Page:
Saturday, June 21, 2014

Star Spangled Banner


red white and blue crochet stars

red crochet starThis American flag inspired banner is an easy project you can whip up to use as a decoration for the 4th of July, Memorial Day, or any other patriotic American holiday featuring our nation's flag. It's also a great way to use up any scrap yarn you have in red, white, and blue. You can adjust this banner to be as short or as long as you desire by making more or less stars. I used red, white, and blue yarn to tie the crochet stars together leaving the ends as hanging tassels, but you could use festive flag ribbon for a slightly different look. 

Material:
I hook (5.50 mm)
Medium worsted yarn in red, white, and blue. I used scraps of red, white, and blue Red Heart Super Saver yarn.
Finished length: approximately 4'5", this will vary upon how tightly you crochet your stitches. Fortunately, gauge doesn't matter in this project.


Abbreviations:
ch: chain stitch
dc: double crochet
sc: single crochet
slst: slip stitch
st: single stitch

Instructions:
Star pattern
ch 4, join with a slst to form a ring.

Round 1: ch 1, * sc into the ring,  ch 4, repeat from * four more times, slst in first sc. You should have 5 ch 4 loops.

Round 2:  ch 1, * skip sc, slst into ch 4 loop, sc into loop, ch 3, sc into loop, slst into loop, repeat from * four more times, join with a slst

Round 3: ch 1, * skip slst stitch, slst into the next 2 stitches, 2 sc in the middle ch in the ch 3 loop (this will create the point in the start), slst into the next 3 stitches, repeat from * four more times, join with a slst and fasten off. Weave in the ends.

Make 4 red stars, 4 white stars, and 3 blue stars.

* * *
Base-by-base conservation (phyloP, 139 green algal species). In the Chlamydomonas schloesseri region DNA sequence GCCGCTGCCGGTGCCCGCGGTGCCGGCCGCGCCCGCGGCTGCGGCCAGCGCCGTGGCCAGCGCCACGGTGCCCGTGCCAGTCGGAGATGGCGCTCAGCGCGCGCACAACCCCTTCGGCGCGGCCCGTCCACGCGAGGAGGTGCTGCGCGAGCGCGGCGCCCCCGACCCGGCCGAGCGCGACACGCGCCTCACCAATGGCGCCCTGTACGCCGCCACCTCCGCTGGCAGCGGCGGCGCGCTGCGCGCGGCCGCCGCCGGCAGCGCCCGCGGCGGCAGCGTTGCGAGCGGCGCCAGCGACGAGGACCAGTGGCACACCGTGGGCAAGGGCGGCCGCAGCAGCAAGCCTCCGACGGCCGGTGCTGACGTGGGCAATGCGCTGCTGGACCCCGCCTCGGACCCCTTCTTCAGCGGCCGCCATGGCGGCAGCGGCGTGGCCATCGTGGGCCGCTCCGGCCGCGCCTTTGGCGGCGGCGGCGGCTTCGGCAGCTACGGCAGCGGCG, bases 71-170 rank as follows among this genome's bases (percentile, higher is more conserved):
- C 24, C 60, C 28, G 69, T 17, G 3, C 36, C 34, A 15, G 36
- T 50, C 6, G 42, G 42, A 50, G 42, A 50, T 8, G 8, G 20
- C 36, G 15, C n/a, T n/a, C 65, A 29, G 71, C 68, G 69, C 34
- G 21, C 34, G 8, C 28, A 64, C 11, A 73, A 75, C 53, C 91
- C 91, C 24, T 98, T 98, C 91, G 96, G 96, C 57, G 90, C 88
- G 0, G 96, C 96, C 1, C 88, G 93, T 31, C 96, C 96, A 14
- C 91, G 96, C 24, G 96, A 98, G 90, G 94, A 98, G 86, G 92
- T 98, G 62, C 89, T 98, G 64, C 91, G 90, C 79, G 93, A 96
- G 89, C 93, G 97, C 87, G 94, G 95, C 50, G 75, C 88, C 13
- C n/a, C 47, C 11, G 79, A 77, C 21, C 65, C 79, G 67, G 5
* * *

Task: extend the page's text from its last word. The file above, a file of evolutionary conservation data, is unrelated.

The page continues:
If you plan on blocking your stars, do so prior to joining them together.

Joining the stars and making your banner.
Cut ten 6 inch long strips of yarn in each color. Take one strip in each color, weave through points of the two stars you're joining together and tie in a double knot. Tie a single knot on each of the strands hanging from the double knot. Do this until all stars are joined together to form a line.

Cut two 12 inch long strips of yarn in each color. Take one strip of each color, tie a knot at one end to join the three strands together. Braid the strips together to make one strand. Weave through the end star's point and tie to the strand to create a loop. Create another braided strand for the other end of the banner.

Hang up and enjoy the splendor of your crafty work. Also drop a note and a picture of your finished product in the comments below. I love looking at all the lovely crochet work you all do out there.

Happy hookin' and stitchin'!

NOTE: This pattern is free to use, but please give credit where credit is due. If you're sharing this pattern, please link back to this page. You're free to sell the product you make from this pattern.

Friday, June 20, 2014

5 ways to prevent crochet hand pain



Many crochet addicts at some point in time will experience some type of stiffness and pain in their hands, wrists, arms, and/or shoulder. I call it crochet hand pain since it is often brought about from the overindulgence in our favorite hobby and typically the majority of the pain is centrally located in the hands. At least it is for me, and it has been driving me crazy the past week. 

What causes crochet hand pain?
There could be a number of contributing factors, but the main culprits are: